Pages Menu
TwitterRssFacebook
Categories Menu

Posted by on Jan 30, 2012 in multisite | 2 comments

500 Weekends of being a portable church leader requires a calm voice!

500 Weekends of being a portable church leader requires a calm voice!

This week we are looking at some lessons I’ve learned in leading churches in portable locations. I’ve paid the stoopid tax … no need for you to!


Soon I will pass 500 weekends of leading portable churches . . . that’s somewhere over 2,300 individual Sunday’s that have been hosted by the campuses I’ve been directly involved in launching. You know . . . the kind that set up and tear down every weekend. Over the last 10 years or so I’ve been helping churches launch and start portable over the long haul. I’m going to assume that we don’t have to talk about the great kingdom advantages of being portable. If you’re not portable . . . you should be. 😉 [Click here to read a recent article I was interviewed for about being a mobile ministry leader.]

This week we’re going to be talking about some of the critical lessons that I’ve learn. These lessons have been from mostly mistakes that I’ve made . . . rather than from any brilliant insight sought out front. Each one of these lessons has a bit of pain and sweat behind it to work it into my style and approach.

The biggest factor in making you successful church leader within a portable church context is a calm voice. You need to come to the weekend calm . . . exuding “it’s going to be ok” to your people . . . even when on the inside you are falling a part or wondering if we are ever going to get the service started.

This has been tested in me over the years . . . here is a sample of the sort craziness that have pushed my ability to be calm:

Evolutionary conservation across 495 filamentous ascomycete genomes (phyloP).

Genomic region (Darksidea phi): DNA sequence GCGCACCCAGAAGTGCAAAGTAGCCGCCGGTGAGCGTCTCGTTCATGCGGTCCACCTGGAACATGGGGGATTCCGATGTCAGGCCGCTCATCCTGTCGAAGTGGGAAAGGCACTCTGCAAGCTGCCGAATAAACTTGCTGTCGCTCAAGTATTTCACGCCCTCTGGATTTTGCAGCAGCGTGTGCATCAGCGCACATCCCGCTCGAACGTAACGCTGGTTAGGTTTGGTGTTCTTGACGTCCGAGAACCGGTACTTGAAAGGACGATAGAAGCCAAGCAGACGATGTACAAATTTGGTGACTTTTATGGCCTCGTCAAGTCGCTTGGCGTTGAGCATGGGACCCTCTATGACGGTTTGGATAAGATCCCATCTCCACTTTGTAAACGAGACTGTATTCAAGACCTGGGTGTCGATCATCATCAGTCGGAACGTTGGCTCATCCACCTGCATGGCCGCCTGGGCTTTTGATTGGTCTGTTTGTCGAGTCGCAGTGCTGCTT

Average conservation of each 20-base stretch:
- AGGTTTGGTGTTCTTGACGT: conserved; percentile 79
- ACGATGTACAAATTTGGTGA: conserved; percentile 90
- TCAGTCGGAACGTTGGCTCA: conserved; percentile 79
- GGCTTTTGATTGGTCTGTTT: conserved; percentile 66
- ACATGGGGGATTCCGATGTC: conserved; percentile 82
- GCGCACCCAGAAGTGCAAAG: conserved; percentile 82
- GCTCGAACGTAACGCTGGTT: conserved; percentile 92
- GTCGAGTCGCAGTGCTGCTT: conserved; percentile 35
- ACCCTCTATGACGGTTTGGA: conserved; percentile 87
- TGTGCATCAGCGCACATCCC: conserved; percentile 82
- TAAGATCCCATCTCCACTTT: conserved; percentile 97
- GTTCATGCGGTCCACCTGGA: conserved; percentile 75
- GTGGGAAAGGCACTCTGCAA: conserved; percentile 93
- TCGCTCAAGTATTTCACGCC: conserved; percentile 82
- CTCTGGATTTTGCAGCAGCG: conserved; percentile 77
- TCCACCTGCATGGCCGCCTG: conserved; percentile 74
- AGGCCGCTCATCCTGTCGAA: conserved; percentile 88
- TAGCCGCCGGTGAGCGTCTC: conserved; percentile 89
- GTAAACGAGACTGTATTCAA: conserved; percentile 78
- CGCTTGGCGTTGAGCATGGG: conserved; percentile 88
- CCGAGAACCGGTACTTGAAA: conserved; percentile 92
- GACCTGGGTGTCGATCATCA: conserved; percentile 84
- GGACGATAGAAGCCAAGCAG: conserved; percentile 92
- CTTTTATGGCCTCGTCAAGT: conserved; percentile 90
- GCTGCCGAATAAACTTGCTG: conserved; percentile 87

• The Sunday that we got a call that the trailer that pulls our stuff had blown it’s tires and was stuck on the side of the freeway. Unable to make it in time. New plan: move church to a local park!
  • All kinds of broken equipment . . . like the Sunday one of our amazing Roadies dropped a speaker from on top of a stand to off the stage. Apparently speakers don’t like to be dropped 15+ feet. 😉
  • Sharing space with another organizations is always fun! Whether it’s the latest Harry Potter mega release at a movie theater or the Hindu wedding complete with a massive Vishnu shrine in the lobby of the hotel or even just the local indoor soccer league iching to get in . . . I always see these intrusions as a chance to get to know people from the community.
  • Weather is always a factor. From ice coated steep driveways where you need to load stuff . . . or sweltering heat so thick you have to chew your air on the way down . . . to snow drifts so deep that your Roadies spend the first hour just digging out the drive way to get into the place you meet at!

The reality is that when we pick a portable approach to ministry for our churches there are some inherent risks that a more “permanent” approach to church doesn’t have. But on the whole I think those risks are outweighed by the benefits. But when we’re having a particularly challenging Sunday of being portable . . . these are thoughts that go through my mind and soul:

  • God has called us to the mission. This vision is bigger than what we are facing right now.
  • Our people are more important than any given Sunday. In the end I want our people to know that they are a bigger deal than whatever problem is ahead of us.
  • Problems are inherent in anything worth purusing. Sometimes important things are just tough.
  • There’s always next week. Really . . . even if it’s a real train wreak we have 7 days to make sure next Sunday isn’t. 😉

Are you a portable church leader? I’d love to hear from you! [Let’s share some war stories!]


2 Comments

  1. Great post, Rich. I wonder how much the average person attending (who is not involved in set-up/tear-down) appreciates about what has gone on behind the curtain. And I also love the chance to interact with the staff at the theatre we rent (who are, in your words, people of the community). Looking forward to the rest of this series.

Trackbacks/Pingbacks

  1. Portable church leaders need to obsess about making things easier, simpler and faster. « KillerChurch - [...] This week we are looking at some lessons I’ve learned in leading churches in portable locations.  I’ve paid the…

Post a Reply

Your email address will not be published. Required fields are marked *